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Aug. 12, 2014

Collaboration in super high-field magnetic research

Image of Drs. Boebinger, Maeda and Larbalestier From left to right; Dr. Gregory Boebinger (Director, NHMFL), Dr. Hideaki Maeda (Facility director, RIKEN CLST NMR facility), Dr. David Larbalestier (Director, Applied Superconductivity Center)

On August 8, the RIKEN Center for Life Science Technologies (CLST) signed an agreement with the National High Magnetic Field Laboratory (NHMFL) in the United States to conduct collaborative research in the area of super high-field magnets. They will focus efforts on developing new nuclear magnetic resonance (NMR) machines, which are used in areas such as protein analysis, by focusing on research in the area of high-temperature superconductivity. Ultimately the two centers hope to become leaders in the development of high-temperature superconducting NMR devices. This project is supported by the Japan Science and Technology Agency’s Strategic Promotion of Innovative Research and Development program.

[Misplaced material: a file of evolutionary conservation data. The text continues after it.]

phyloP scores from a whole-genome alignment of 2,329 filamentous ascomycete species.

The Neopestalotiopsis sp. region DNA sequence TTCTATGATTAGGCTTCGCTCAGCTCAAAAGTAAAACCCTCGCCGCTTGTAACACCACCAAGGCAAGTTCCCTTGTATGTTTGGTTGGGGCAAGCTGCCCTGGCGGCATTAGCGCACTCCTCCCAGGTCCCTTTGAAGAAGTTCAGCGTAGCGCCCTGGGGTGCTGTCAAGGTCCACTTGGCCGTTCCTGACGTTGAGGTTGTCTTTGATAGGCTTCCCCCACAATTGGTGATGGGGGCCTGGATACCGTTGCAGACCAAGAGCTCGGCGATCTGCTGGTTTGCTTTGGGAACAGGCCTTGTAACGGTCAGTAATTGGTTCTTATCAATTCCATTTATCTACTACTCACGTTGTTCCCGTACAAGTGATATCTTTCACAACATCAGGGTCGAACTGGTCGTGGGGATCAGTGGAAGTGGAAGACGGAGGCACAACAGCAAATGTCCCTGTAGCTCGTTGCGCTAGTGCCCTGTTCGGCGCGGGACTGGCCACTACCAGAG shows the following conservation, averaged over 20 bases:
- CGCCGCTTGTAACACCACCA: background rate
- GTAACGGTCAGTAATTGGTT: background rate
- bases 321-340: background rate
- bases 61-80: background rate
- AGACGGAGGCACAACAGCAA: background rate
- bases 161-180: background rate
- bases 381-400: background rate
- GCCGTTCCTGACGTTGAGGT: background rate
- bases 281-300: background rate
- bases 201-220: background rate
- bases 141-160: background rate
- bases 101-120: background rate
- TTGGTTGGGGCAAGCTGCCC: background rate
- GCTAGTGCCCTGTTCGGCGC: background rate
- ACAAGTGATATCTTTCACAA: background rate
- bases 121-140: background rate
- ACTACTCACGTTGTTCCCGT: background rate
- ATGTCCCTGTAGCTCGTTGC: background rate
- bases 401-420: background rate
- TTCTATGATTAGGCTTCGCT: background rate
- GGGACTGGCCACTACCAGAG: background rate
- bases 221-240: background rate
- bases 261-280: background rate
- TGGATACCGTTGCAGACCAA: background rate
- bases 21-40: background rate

According to Hideaki Maeda, the director of the RIKEN CLST NMR Facility, “We are making progress in high-temperature superconductivity thanks to support from the Japanese Ministry of Education, Culture, Sports, Science, and Technology. By using this technology, we will be able to build magnets with unprecedented strength, and this will have a major impact on NMR technology. With the partnership agreement we are signing today, our two organizations, which are pioneers in the field, will cooperate to incorporate high-temperature superconducting technology into a wide range of fields around the world.”

The signing ceremony was held at Florida State University in the United States. The agreement was signed by Hideaki Maeda and CLST Director Yasuyoshi Watanabe for RIKEN, and by Gregory Boebinger, Director of the NHMFL and David Larbalestier, Director of NHMFL’s Applied Superconductivity Center. “It will be a huge pleasure working with Professor Maeda’s group who have led the application of high temperature superconductors to NMR magnet applications.” said Dr. Larbalestier.